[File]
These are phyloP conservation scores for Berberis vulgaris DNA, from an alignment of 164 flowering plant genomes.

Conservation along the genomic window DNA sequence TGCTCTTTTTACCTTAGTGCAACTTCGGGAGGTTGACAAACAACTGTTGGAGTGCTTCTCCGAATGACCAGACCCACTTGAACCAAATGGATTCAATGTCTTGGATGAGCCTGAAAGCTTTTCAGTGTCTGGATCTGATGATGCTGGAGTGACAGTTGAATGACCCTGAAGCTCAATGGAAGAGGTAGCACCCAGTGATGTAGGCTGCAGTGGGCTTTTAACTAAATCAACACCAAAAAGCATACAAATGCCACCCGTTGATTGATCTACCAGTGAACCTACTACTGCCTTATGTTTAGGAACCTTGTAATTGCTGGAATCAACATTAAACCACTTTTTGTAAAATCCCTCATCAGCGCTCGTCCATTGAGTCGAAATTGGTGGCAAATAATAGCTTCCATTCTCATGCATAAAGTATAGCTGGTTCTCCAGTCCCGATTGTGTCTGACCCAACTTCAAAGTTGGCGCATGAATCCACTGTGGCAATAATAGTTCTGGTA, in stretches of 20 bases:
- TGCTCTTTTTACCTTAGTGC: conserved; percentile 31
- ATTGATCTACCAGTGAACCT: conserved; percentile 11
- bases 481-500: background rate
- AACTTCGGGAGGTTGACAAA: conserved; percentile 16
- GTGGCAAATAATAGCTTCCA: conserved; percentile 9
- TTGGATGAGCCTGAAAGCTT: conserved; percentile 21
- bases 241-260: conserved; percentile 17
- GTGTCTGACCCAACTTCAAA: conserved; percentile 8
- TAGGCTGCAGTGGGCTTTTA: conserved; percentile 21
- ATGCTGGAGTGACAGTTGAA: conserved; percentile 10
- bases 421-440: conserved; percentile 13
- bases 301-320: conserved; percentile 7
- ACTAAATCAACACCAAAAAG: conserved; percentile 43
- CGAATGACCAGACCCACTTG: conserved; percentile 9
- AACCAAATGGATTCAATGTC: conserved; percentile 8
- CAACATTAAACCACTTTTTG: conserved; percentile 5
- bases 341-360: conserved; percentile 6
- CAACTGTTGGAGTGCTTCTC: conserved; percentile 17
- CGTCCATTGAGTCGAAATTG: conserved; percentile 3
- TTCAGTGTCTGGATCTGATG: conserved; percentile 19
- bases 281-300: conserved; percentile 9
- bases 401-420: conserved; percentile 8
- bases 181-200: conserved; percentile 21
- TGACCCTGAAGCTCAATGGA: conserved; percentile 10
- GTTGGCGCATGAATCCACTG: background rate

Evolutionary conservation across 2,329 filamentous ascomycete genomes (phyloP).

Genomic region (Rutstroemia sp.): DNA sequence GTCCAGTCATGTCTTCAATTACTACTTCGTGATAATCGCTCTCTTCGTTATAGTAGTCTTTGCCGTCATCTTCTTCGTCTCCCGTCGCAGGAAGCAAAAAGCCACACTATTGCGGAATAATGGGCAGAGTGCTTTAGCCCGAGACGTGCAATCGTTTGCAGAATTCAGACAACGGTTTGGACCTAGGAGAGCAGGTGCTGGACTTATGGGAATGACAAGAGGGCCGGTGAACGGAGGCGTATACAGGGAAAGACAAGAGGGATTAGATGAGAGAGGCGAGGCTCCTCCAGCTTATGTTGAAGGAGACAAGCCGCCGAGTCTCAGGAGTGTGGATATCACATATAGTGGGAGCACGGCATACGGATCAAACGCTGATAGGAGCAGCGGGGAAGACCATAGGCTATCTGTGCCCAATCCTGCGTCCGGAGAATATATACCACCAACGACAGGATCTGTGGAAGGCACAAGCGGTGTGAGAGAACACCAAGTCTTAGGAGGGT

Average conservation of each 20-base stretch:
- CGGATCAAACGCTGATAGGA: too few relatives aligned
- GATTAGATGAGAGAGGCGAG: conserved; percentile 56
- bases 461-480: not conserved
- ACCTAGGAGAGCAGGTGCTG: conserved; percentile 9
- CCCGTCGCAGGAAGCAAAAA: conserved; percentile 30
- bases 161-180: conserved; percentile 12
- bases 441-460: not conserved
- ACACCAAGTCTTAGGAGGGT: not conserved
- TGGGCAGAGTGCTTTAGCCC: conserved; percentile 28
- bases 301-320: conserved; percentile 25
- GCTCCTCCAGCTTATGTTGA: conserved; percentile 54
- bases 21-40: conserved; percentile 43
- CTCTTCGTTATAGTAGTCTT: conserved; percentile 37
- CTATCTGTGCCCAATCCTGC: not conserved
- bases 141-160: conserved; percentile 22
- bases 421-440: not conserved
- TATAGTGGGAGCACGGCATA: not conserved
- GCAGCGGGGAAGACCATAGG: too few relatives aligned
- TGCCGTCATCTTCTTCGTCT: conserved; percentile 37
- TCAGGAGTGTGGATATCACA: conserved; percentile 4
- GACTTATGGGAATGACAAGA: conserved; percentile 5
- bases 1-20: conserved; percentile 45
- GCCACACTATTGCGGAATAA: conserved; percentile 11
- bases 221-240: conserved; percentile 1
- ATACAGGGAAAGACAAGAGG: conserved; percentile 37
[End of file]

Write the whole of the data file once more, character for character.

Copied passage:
These are phyloP conservation scores for Berberis vulgaris DNA, from an alignment of 164 flowering plant genomes.

Conservation along the genomic window DNA sequence TGCTCTTTTTACCTTAGTGCAACTTCGGGAGGTTGACAAACAACTGTTGGAGTGCTTCTCCGAATGACCAGACCCACTTGAACCAAATGGATTCAATGTCTTGGATGAGCCTGAAAGCTTTTCAGTGTCTGGATCTGATGATGCTGGAGTGACAGTTGAATGACCCTGAAGCTCAATGGAAGAGGTAGCACCCAGTGATGTAGGCTGCAGTGGGCTTTTAACTAAATCAACACCAAAAAGCATACAAATGCCACCCGTTGATTGATCTACCAGTGAACCTACTACTGCCTTATGTTTAGGAACCTTGTAATTGCTGGAATCAACATTAAACCACTTTTTGTAAAATCCCTCATCAGCGCTCGTCCATTGAGTCGAAATTGGTGGCAAATAATAGCTTCCATTCTCATGCATAAAGTATAGCTGGTTCTCCAGTCCCGATTGTGTCTGACCCAACTTCAAAGTTGGCGCATGAATCCACTGTGGCAATAATAGTTCTGGTA, in stretches of 20 bases:
- TGCTCTTTTTACCTTAGTGC: conserved; percentile 31
- ATTGATCTACCAGTGAACCT: conserved; percentile 11
- bases 481-500: background rate
- AACTTCGGGAGGTTGACAAA: conserved; percentile 16
- GTGGCAAATAATAGCTTCCA: conserved; percentile 9
- TTGGATGAGCCTGAAAGCTT: conserved; percentile 21
- bases 241-260: conserved; percentile 17
- GTGTCTGACCCAACTTCAAA: conserved; percentile 8
- TAGGCTGCAGTGGGCTTTTA: conserved; percentile 21
- ATGCTGGAGTGACAGTTGAA: conserved; percentile 10
- bases 421-440: conserved; percentile 13
- bases 301-320: conserved; percentile 7
- ACTAAATCAACACCAAAAAG: conserved; percentile 43
- CGAATGACCAGACCCACTTG: conserved; percentile 9
- AACCAAATGGATTCAATGTC: conserved; percentile 8
- CAACATTAAACCACTTTTTG: conserved; percentile 5
- bases 341-360: conserved; percentile 6
- CAACTGTTGGAGTGCTTCTC: conserved; percentile 17
- CGTCCATTGAGTCGAAATTG: conserved; percentile 3
- TTCAGTGTCTGGATCTGATG: conserved; percentile 19
- bases 281-300: conserved; percentile 9
- bases 401-420: conserved; percentile 8
- bases 181-200: conserved; percentile 21
- TGACCCTGAAGCTCAATGGA: conserved; percentile 10
- GTTGGCGCATGAATCCACTG: background rate

Evolutionary conservation across 2,329 filamentous ascomycete genomes (phyloP).

Genomic region (Rutstroemia sp.): DNA sequence GTCCAGTCATGTCTTCAATTACTACTTCGTGATAATCGCTCTCTTCGTTATAGTAGTCTTTGCCGTCATCTTCTTCGTCTCCCGTCGCAGGAAGCAAAAAGCCACACTATTGCGGAATAATGGGCAGAGTGCTTTAGCCCGAGACGTGCAATCGTTTGCAGAATTCAGACAACGGTTTGGACCTAGGAGAGCAGGTGCTGGACTTATGGGAATGACAAGAGGGCCGGTGAACGGAGGCGTATACAGGGAAAGACAAGAGGGATTAGATGAGAGAGGCGAGGCTCCTCCAGCTTATGTTGAAGGAGACAAGCCGCCGAGTCTCAGGAGTGTGGATATCACATATAGTGGGAGCACGGCATACGGATCAAACGCTGATAGGAGCAGCGGGGAAGACCATAGGCTATCTGTGCCCAATCCTGCGTCCGGAGAATATATACCACCAACGACAGGATCTGTGGAAGGCACAAGCGGTGTGAGAGAACACCAAGTCTTAGGAGGGT

Average conservation of each 20-base stretch:
- CGGATCAAACGCTGATAGGA: too few relatives aligned
- GATTAGATGAGAGAGGCGAG: conserved; percentile 56
- bases 461-480: not conserved
- ACCTAGGAGAGCAGGTGCTG: conserved; percentile 9
- CCCGTCGCAGGAAGCAAAAA: conserved; percentile 30
- bases 161-180: conserved; percentile 12
- bases 441-460: not conserved
- ACACCAAGTCTTAGGAGGGT: not conserved
- TGGGCAGAGTGCTTTAGCCC: conserved; percentile 28
- bases 301-320: conserved; percentile 25
- GCTCCTCCAGCTTATGTTGA: conserved; percentile 54
- bases 21-40: conserved; percentile 43
- CTCTTCGTTATAGTAGTCTT: conserved; percentile 37
- CTATCTGTGCCCAATCCTGC: not conserved
- bases 141-160: conserved; percentile 22
- bases 421-440: not conserved
- TATAGTGGGAGCACGGCATA: not conserved
- GCAGCGGGGAAGACCATAGG: too few relatives aligned
- TGCCGTCATCTTCTTCGTCT: conserved; percentile 37
- TCAGGAGTGTGGATATCACA: conserved; percentile 4
- GACTTATGGGAATGACAAGA: conserved; percentile 5
- bases 1-20: conserved; percentile 45
- GCCACACTATTGCGGAATAA: conserved; percentile 11
- bases 221-240: conserved; percentile 1
- ATACAGGGAAAGACAAGAGG: conserved; percentile 37